A four-day backpacking trek into the wilds of the Selkirk mountain range in Glacier National Park opened up a whole new world for Tal Marsolais, a 24-year-old artist from Hepburn, Saskatchewan.
She was one of a dozen artists from across Canada who took part in the ‘Art in the Park’ program in July hosted by Parks Canada, the Revelstoke Visual Arts Centre and the Alpine Club of Canada. The artist residency program, which began in 2008, provides visual artists with special access to a remote area of Rogers Pass, where they gather inspiration and create works showcasing the area.
“It was incredible,” said Marsolais in an interview. in mid-August. “Easily the most fulfilling week of my life. They gave us a guide and sent us into Glacier National Park, where we spent our days creating and painting and photographing. At night we stayed in rustic Alpine Club huts.”
Marsolais, a painter and graphic designer who grew up in Hepburn, said immersing herself in the alpine atmosphere helped her see landscapes in a whole new light.
“It was a spiritual experience,” she said. “Very deep and very personal. I felt like I was absorbing the spirit of the place.”
Translating that experience onto an artist’s canvas can be challenging.
“But I’ve found that I’m actually drawing on what I learned at acting school; with its emphasis on ‘sense memory’,” she said.
“That’s where you recall the feelings, the thoughts, the sights, the smells, of being in the moment, and through that recollection, translating those feelings and sights and thoughts into your visual art.”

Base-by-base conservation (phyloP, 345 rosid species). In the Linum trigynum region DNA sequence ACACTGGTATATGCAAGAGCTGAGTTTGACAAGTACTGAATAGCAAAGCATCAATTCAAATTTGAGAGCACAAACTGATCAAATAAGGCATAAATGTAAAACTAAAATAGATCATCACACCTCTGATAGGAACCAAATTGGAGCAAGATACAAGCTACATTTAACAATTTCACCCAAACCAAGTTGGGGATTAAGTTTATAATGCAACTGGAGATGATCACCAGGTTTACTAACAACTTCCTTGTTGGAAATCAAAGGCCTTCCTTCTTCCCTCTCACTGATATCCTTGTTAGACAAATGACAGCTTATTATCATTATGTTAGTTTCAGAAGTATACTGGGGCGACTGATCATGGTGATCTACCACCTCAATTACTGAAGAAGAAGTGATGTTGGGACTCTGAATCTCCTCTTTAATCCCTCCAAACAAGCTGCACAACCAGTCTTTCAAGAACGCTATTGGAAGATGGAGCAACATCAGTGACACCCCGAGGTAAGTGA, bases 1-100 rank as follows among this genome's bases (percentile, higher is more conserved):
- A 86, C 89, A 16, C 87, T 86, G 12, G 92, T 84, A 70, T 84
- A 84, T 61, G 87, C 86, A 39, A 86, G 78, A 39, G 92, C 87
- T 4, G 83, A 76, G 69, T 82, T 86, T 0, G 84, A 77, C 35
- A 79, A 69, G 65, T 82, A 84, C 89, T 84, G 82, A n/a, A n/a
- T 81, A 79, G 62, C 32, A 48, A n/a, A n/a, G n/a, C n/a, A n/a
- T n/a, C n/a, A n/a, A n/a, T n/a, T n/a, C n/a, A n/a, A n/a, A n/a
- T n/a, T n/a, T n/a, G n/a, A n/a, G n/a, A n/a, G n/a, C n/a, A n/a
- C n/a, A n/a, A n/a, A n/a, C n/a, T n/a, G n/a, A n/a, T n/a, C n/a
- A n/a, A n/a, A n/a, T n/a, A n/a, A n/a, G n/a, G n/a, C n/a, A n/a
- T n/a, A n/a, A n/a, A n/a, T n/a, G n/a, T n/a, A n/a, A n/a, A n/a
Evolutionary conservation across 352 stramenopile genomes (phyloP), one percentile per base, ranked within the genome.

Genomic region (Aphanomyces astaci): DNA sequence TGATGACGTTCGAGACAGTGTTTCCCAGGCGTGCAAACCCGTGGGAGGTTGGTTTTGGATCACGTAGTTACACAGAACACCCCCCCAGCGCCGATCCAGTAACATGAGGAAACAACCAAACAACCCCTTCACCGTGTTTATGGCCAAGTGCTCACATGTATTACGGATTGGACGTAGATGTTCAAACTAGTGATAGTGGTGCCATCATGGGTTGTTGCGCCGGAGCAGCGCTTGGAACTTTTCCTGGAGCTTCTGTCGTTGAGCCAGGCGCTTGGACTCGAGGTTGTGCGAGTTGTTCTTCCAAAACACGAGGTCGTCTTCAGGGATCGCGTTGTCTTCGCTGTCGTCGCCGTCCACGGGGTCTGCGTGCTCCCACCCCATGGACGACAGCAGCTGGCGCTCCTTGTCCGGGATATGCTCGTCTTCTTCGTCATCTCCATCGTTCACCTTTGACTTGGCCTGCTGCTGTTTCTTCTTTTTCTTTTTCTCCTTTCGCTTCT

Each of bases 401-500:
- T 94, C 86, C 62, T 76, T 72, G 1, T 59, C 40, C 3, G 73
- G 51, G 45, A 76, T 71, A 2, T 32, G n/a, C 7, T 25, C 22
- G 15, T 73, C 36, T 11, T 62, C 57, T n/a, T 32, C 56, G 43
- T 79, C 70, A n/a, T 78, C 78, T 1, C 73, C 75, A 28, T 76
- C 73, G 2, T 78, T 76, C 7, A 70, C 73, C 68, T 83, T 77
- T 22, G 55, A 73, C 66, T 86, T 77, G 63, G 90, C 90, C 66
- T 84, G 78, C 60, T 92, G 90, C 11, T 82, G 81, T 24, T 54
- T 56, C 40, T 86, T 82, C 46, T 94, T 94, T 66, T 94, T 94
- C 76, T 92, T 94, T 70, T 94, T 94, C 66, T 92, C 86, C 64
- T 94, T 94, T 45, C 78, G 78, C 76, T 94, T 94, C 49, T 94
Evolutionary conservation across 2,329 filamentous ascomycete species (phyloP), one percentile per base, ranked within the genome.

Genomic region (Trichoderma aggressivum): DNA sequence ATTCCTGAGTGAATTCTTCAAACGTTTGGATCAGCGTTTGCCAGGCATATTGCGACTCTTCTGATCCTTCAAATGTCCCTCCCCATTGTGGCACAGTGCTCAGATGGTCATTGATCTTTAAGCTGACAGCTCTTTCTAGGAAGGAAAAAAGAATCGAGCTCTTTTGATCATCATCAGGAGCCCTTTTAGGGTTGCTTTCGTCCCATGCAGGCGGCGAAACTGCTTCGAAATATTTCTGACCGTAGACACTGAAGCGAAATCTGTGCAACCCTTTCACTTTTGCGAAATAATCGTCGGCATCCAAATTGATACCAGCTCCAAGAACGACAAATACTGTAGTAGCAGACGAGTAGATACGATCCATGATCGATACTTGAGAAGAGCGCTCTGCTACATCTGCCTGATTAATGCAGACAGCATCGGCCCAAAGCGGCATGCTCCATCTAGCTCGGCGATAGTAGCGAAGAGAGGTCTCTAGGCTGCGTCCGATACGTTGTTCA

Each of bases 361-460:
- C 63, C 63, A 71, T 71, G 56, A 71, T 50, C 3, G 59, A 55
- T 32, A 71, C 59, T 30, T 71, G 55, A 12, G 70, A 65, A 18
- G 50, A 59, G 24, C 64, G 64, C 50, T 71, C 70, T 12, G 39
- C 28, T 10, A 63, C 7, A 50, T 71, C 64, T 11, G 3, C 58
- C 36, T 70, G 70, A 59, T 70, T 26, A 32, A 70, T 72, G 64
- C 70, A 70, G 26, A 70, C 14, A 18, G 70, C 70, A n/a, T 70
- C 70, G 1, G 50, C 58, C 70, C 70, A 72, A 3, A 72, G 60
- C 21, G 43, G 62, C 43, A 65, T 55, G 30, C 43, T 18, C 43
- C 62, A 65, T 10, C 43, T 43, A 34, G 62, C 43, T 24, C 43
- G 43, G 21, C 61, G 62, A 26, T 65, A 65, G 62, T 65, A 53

Marsolais and the other artists who took part in this year’s residency program are currently completing their works, which will be exhibited in Revelstoke, BC beginning October, 26, 2018. From there, the art exhibit will be shown at galleries across the country.
Marsolais said during the trek in the mountains, she took photographs and did sketches. These will provide the basis of her paintings for the exhibit.
Not all the artists taking part in the trek are painters.
“It was a broad range of people,” said Marsolais, who was the youngest participant. “A very diverse, talented group to be around for four days. I found it very inspiring.
“There were photographers, potters, sculptors. There was one woman who makes prints using sun-dyed fabric. Another person made jewelry.”
Marsolais,who now makes her home in Saskatoon, said the experience has given her a fresh perspective on the prairie landscape of her home province.
“I think I appreciate Saskatchewan more now,” she said. “The mountains are beautiful, but there is beauty all around us. You just have to be open to seeing it.”
Marsolais’ art can be accessed online at her website www.talmarsolais.com and on social media vehicles twitter/instagram/facebook @talmarsolais .